The Politics issue of the New Yorker this week has some very strong good stuff: the long thoughtful endorsement of Obama for re-election; Jane Mayer’s fantastic story about Hans von Spakovsky, the reprehensible villain who is single-handedly responsible for the Republican push for voter-ID laws to disenfranchise populations who don’t favor Republican candidates; and the mesmerizing saga written by George Packer of Jeff Connaughton, someone who has toiled behind the scenes in politics as a speechwriter, lobbyist, and assistant for decades. But the single best story is Dexter Filkins’ “Atonement,” in which the New York Times reporter (pictured below) witnesses the highly emotional meeting in California between severely traumatized Iraq veteran Lu Lobello and the surviving family of three civilians Lobello killed on April 8, 2003, when U.S. forces moved into Baghdad. I wept nonstop reading the story.

In this week’s New Yorker

June 19, 2012


Top stories this week for me start with Ezra Klein’s “Unpopular Mandate,” which traces all the ways that former Republican legislative policies have gotten demonized and trashed as soon as bipartisan support for them showed up, thereby making it entirely likely that Obama’s Affordable Health Care legislation will be reversed by the Supreme Court. Pretty sickening.

I have almost no interest in television or Hollywood movies, yet I often find myself reading every word of New Yorker profiles, such as Tad Friend’s long story about Ben Stiller (or last week’s long report on Seth McFarlane, creator of Family Guy). It shocks me that Stiller is seen as the world’s biggest comedic movie stars simply because he has acted in three billion-dollar “franchises” (movies and their sequels). Madagascar? Night at the Museum? Meet the Parents? This is what sells? Okay….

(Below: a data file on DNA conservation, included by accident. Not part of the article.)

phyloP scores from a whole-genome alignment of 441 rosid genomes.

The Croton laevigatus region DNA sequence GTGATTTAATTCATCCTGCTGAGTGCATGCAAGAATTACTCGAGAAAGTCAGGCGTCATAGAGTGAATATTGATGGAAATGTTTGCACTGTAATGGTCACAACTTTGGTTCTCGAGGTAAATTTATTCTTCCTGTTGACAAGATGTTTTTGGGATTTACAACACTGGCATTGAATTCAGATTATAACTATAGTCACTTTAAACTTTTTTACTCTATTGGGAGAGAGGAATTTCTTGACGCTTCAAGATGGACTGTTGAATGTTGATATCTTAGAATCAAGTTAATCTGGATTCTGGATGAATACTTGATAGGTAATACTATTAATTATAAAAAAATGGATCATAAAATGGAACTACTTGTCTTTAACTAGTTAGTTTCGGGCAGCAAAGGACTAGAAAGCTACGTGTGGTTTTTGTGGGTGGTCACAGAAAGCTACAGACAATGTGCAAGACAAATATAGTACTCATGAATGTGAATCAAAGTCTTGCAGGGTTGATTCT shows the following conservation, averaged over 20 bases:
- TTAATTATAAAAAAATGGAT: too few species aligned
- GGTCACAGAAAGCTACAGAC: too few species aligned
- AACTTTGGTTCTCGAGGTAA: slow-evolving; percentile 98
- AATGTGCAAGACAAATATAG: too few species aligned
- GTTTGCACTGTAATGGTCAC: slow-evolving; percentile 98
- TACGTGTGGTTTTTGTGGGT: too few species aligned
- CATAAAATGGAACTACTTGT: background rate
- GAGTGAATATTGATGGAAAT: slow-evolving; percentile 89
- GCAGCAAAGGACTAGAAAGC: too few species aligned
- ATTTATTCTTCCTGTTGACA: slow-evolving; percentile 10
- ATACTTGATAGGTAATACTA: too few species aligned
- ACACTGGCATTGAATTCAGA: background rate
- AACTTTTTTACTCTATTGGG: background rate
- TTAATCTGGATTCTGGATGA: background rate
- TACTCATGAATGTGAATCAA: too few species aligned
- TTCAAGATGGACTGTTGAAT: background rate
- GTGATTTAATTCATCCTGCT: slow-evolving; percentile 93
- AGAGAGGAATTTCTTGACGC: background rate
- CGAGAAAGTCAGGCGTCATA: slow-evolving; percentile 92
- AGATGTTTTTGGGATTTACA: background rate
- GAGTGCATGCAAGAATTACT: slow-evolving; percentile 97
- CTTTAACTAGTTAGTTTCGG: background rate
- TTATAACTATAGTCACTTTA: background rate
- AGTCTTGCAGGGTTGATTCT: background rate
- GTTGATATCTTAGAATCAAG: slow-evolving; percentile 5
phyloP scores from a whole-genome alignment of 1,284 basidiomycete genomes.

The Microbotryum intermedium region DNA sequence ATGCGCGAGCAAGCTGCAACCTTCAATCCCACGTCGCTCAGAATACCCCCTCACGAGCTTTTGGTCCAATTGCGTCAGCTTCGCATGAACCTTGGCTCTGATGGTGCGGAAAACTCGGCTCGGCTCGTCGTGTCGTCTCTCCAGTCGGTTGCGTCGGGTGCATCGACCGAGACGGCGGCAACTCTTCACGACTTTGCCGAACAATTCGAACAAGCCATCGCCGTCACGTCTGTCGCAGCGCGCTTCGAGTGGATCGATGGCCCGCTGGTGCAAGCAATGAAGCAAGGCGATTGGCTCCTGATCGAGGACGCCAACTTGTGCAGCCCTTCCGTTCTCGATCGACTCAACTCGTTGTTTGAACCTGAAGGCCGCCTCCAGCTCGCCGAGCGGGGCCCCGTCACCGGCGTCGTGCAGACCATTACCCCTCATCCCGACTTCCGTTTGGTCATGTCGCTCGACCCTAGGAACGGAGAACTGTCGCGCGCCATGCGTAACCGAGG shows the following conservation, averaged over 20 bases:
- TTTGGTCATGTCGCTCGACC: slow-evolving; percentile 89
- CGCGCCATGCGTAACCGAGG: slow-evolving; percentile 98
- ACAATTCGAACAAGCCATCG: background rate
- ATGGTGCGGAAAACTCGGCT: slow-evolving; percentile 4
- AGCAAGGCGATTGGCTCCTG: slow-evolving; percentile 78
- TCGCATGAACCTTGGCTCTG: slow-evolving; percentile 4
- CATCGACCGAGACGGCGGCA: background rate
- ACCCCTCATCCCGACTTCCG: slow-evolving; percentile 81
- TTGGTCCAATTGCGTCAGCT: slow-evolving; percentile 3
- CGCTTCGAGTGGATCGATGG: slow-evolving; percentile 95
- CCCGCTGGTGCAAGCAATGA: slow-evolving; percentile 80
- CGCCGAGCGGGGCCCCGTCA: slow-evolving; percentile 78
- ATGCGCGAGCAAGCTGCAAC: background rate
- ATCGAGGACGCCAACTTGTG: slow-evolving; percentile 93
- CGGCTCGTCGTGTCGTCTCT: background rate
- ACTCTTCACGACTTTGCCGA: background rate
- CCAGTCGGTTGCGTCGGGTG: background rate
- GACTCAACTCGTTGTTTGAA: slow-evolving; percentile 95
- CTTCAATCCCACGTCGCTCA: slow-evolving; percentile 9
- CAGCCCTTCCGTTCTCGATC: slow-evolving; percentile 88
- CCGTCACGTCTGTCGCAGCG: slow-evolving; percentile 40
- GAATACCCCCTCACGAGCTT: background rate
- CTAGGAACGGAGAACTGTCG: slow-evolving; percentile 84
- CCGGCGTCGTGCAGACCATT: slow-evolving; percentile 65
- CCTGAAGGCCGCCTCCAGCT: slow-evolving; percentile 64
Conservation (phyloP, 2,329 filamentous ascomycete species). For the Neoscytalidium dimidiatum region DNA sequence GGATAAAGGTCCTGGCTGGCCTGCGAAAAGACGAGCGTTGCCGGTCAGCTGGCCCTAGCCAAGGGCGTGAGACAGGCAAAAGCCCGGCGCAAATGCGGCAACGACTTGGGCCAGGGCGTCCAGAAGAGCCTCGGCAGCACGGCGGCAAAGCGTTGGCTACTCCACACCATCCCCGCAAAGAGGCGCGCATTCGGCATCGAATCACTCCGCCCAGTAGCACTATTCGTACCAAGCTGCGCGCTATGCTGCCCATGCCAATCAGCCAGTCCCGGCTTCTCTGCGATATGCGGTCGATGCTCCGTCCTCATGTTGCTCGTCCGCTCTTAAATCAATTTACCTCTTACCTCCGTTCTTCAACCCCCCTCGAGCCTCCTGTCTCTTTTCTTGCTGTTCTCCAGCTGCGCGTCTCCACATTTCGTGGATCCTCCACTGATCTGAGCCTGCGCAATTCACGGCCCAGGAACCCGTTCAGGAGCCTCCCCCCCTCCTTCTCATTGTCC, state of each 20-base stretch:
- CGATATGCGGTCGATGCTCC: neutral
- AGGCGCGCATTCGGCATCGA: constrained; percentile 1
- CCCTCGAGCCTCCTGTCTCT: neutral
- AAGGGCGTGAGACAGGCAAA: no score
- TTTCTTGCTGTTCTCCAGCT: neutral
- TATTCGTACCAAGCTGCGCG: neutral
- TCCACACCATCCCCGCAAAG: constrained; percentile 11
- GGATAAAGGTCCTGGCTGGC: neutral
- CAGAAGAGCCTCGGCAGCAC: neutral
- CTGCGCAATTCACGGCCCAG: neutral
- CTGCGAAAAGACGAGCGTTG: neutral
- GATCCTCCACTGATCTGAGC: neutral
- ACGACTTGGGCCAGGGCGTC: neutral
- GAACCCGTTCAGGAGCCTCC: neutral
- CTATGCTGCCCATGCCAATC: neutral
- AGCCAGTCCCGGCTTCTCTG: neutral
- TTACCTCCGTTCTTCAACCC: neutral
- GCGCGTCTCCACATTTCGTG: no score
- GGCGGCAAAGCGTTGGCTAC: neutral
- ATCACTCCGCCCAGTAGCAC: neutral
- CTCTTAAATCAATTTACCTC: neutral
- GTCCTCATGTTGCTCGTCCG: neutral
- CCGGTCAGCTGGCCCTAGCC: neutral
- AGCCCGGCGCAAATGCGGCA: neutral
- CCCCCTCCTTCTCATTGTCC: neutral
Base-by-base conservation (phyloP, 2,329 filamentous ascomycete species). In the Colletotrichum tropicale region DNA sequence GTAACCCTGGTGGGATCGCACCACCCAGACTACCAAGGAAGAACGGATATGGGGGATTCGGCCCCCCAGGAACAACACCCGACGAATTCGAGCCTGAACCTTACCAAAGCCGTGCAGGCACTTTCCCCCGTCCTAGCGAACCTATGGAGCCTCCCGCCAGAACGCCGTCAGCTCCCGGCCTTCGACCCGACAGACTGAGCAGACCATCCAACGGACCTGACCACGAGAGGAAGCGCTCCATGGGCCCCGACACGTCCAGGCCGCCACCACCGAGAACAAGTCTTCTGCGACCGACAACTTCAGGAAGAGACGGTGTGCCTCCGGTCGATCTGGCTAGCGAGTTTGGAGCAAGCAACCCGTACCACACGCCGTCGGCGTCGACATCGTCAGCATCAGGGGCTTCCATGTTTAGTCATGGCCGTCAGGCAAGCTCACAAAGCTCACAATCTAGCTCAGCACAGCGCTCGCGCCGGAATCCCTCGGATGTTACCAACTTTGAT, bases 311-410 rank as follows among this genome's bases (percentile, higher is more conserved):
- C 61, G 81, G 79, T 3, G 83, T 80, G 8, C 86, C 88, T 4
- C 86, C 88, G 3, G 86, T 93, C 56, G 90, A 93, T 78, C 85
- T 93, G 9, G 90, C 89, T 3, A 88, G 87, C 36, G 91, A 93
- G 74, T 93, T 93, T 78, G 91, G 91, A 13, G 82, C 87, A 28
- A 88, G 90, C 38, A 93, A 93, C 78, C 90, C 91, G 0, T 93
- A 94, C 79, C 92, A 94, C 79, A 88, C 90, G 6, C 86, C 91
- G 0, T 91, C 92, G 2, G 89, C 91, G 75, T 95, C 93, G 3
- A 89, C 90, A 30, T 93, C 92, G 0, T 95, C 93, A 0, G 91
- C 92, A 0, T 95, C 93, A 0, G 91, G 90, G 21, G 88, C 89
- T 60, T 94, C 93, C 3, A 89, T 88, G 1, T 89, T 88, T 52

Among the reviews, James Wood writes about an intriguing young Canadian writer named Sheila Heti and Jill Lepore digests some choice chaotic biographical details David Maraniss unearthed in his book on Barack Obama.  Sasha Frere-Jones makes new albums by Norah Jones and Fiona Apple sound mouth-watering. Plus, you know, Gayle Kabaker’s sweet cover illustration (see above).

Before the moment passes, I want to tag as recommended reading the always-scrupulous Jane Mayer’s terrific “Letter from Tupelo” about Bryan Fischer, a raving lunatic radio preacher from Mississippi who represents the kind of crackpots that Mitt Romney Republicans cater to these days. Fischer was the one whose homophobic railings about Romney hiring an openly gay press secretary, driven by insane 1950s stereotypes about homosexual blackmail, hounded the guy out of his job. One more creep to keep an eye on this electoral season. It will be full-time work to keep calling a creep a creep as the money of the Koch Brothers continues to steamroll the American public with lies and propaganda.

In this week’s New Yorker

October 16, 2011

Travelling abroad for two weeks, I finally got used to and even learned to like reading The New Yorker on my iPad. I don’t think it’s just because I was on vacation and had plenty of time to read that I found these last two issues to be really strong anthologies of articles. The most recent issue was chock full of good stuff, starting with Barry Blitt’s wonderful cover illustration of Steve Jobs checking in with the concierge at the ultimate Genius Bar.